Unleashing the social media id
Twitter, Facebook, and other social media sites really unleash the id. The combination of distance, anonymity, and attention is intoxicating, and some people are mean drunks. The Internet finally lets the rest of the world hear all the stuff people used to scream behind the privacy of their steering wheels.
In some ways, it strikes me as an acceleration of the way good manners have been degenerating for decades. It's striking to read written correspondence from a century ago, even between people who were not regarded as elites or intellectuals, and observe how much more elegant and formal it was. The elaborate requirements of polite society have likewise been scrubbed away by a combination of fast-paced modern life and the egalitarian spirit. That's one reason shows like "Downton Abbey," and perhaps even "Mad Men," have captured so much of the public imagination. They are windows back to a time when society expected certain things from decent people.
This is not to defend every aspect of those older social rituals. The pace of modern life, and the social mobility afforded by industrialized capitalism, was certainly going to change things, and some of the changes were for the better. The just-concluded season of "Downton Abbey" spent considerable time musing about the inevitable end of the old, stuffy British aristocratic ways, somewhat ham-fistedly using a visiting American character played by Shirley Maclaine as a sort of 21st-century audience surrogate.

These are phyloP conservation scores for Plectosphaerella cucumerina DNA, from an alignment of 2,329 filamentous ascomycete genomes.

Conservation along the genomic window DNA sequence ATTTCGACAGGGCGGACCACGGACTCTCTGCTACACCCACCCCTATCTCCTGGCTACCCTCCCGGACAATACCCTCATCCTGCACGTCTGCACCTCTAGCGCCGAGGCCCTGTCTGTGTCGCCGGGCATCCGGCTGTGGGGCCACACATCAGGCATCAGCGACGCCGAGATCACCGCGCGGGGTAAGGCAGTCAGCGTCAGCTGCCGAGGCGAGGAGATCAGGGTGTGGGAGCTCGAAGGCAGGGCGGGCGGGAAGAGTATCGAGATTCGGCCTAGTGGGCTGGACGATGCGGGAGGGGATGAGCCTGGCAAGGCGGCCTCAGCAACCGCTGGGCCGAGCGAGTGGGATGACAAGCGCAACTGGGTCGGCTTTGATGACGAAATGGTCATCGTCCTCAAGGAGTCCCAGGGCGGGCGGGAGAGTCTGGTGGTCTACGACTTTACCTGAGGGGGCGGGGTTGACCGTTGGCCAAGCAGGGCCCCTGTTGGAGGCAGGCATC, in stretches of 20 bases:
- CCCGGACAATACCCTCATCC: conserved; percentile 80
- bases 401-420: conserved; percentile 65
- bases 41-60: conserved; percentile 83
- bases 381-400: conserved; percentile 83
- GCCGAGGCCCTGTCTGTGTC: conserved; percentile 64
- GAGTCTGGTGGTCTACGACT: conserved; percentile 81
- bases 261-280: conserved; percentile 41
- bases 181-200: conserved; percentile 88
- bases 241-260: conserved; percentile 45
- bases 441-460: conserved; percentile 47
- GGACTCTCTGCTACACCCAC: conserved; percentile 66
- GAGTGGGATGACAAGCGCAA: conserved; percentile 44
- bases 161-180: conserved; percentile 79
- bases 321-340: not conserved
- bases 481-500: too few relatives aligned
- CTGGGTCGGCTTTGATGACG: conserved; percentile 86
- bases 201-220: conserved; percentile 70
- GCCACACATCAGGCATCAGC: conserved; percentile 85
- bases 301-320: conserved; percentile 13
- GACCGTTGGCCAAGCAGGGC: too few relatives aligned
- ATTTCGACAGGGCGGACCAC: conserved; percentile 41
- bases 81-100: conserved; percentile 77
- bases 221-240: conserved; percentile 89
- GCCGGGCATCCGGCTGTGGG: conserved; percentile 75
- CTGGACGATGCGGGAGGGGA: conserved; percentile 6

But perhaps we lost too much of the respect and dignity we used to afford one another through good manners and restraint. At the far end of the transformation, we find the Internet an electronic wilderness filled with howling beasts, some of them maddened by rage, others deliberate and predatory. I recall that a common Sixties criticism of the old order was that people were inauthentic - the world of the Fifties had to go because it was filled with hypocrites and poseurs. Welcome to the Internet, where nobody is themselves.